The Dobutamine Stress Echocardiogram
What is a stress echocardiogram?
The test is used to evaluate your heart and valve function when you are unable to exercise on a treadmill or stationary cycle. Patients with narrowing or blockage of their coronary arteries may have minimal or no symptoms during resting. However, symptoms and signs of heart disease such as chest pain may be revealed by subjecting the heart to the stress of exercise. During exercise, healthy coronary arteries dilate more than arteries that are narrowed. Normal arteries cause more blood to be delivered to heart muscle supplied by the normal artery. In contrast, narrowed arteries cause reduced flow to the heart muscle. This reduced flow causes the involved muscle to starve during exercise and may produce symptoms like chest discomfort or shortness of breath, electrocardiogram (ECG) abnormalities and reduced movement of the heart muscle. This can be recognized by examining the movement of the walls of the left ventricle by echocardiography.
What should I do before my test?
- You should allow one hour for your appointment.
- Wear comfortable clothing.
- Do not eat for a minimum of 4 hours before the test. If your appointment is in the morning, do not eat after midnight the night before your test.
- If you are diabetic, juice is allowed in the morning with insulin (1/2 dose). If you take pills to control your blood sugar, do not take your medication until after the test is complete.
- Please do not drink tea or coffee on the day of the test, unless decaffeinated.
- Please bring along a list of tablets you are currently taking and any inhalers ie Ventolin. Continue to take your usual medication unless advised otherwise by us. You may be asked to stop some or all of your heart drugs (especially Beta Blockers) for 48 hours before the test. If so, you should start them again after the test, unless told otherwise.
- You should inform the staff performing the test if there has been any change in your symptoms since you were last seen.
How is the stress echocardiogram performed?
You will be brought to the Echo room where a routine "resting" echocardiogram is performed. Here you will be asked by your physiologist to take your top clothes off (gowns will be provided on request) and lye on your left side in a sitting position on an examination table . Three small patches (electrodes) will be attached to various parts of your chest and arms, these help to record the electrocardiogram (ECG) during the test.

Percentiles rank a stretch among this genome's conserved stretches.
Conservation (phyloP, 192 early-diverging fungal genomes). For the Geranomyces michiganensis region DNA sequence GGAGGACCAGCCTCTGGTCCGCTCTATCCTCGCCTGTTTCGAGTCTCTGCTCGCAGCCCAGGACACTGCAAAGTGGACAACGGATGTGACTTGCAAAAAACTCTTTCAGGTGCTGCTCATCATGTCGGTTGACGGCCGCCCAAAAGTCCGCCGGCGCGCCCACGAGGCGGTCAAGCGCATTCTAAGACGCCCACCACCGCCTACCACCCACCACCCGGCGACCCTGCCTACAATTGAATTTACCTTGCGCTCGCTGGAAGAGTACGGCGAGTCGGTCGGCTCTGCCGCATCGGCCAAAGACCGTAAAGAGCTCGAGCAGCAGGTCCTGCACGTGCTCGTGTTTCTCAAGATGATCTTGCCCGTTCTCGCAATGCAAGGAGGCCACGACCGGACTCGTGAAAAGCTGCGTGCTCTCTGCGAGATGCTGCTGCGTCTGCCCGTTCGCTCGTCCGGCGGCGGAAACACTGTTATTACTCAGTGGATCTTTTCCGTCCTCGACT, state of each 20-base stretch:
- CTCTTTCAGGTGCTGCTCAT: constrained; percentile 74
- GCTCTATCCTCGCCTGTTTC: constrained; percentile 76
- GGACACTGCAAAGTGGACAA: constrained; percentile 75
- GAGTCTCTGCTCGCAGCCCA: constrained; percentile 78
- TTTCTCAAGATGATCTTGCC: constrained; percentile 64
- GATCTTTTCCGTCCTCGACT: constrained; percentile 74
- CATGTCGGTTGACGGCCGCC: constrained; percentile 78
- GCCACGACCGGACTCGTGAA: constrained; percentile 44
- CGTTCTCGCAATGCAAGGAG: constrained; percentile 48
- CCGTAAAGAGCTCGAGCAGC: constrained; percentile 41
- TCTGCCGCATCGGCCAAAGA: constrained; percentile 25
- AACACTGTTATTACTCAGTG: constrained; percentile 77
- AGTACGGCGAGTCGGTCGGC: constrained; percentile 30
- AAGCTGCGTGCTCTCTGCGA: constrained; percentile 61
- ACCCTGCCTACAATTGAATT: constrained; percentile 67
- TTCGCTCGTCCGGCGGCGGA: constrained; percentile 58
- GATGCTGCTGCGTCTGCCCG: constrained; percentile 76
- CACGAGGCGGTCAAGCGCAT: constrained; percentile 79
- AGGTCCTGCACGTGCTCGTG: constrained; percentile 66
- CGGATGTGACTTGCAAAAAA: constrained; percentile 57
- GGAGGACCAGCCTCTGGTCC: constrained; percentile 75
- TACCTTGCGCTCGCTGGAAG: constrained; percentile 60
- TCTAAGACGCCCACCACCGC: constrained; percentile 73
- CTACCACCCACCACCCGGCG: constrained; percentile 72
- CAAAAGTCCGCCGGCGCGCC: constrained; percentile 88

The physiologist will then place a small transducer on your chest with a little amount of gel. Recordings and photos are taken from different parts of the chest to obtain several views of the heart. Particular attention is paid to the movement of all walls of the left ventricle. You may be asked to move onto your back and to the side. You may also be instructed to breathe slowly or to hold your breath. This helps in obtaining higher quality pictures. The images are constantly viewed on the monitor. During the examination the physiologist will record the blood flowing through the chambers and valves of your heart which produces a 'whooshing' sound that you will be able to hear.
An intravenous line (IV) will be inserted into a vein in your arm so the dobutamine medication can be delivered directly into your bloodstream.
Your doctor will begin the infusion of dobutamine while the physiologist continues to record echo images. The medication will cause your heart to respond but increasing your heart rate as if you were exercising. The dobutamine may give you a warm, flushing feeling and some patients experience a mild headache.
Throughout the test, the doctor and the physiologist will ask how you are feeling. Make sure to tell them if you feel chest, arm or jaw pain or if you are, short of breath, dizzy or feel lightheaded.
The IV line will be removed from your arm at the end of your test, your heart rate should return to normal in about 5 to 10 minutes. After the test, you may get dressed and go home.
How long does the test last?
The appointment will take about one hour. The actual infusion time is usually about 15 minutes. You should plan to stay in the waiting room for at least 30 minutes after completing the procedure, or until all of the symptoms you experienced have resolved.
How safe is stress echocardiography?
Since the test involves stressing the heart, there is a very small risk of causing a change in heart rhythm or very rarely a heart attack. However, even in patients who have recently experienced a heart attack, the chance of a serious problem occurring during a test is very small. You will be carefully observed during the test and treatment will be available should you require it.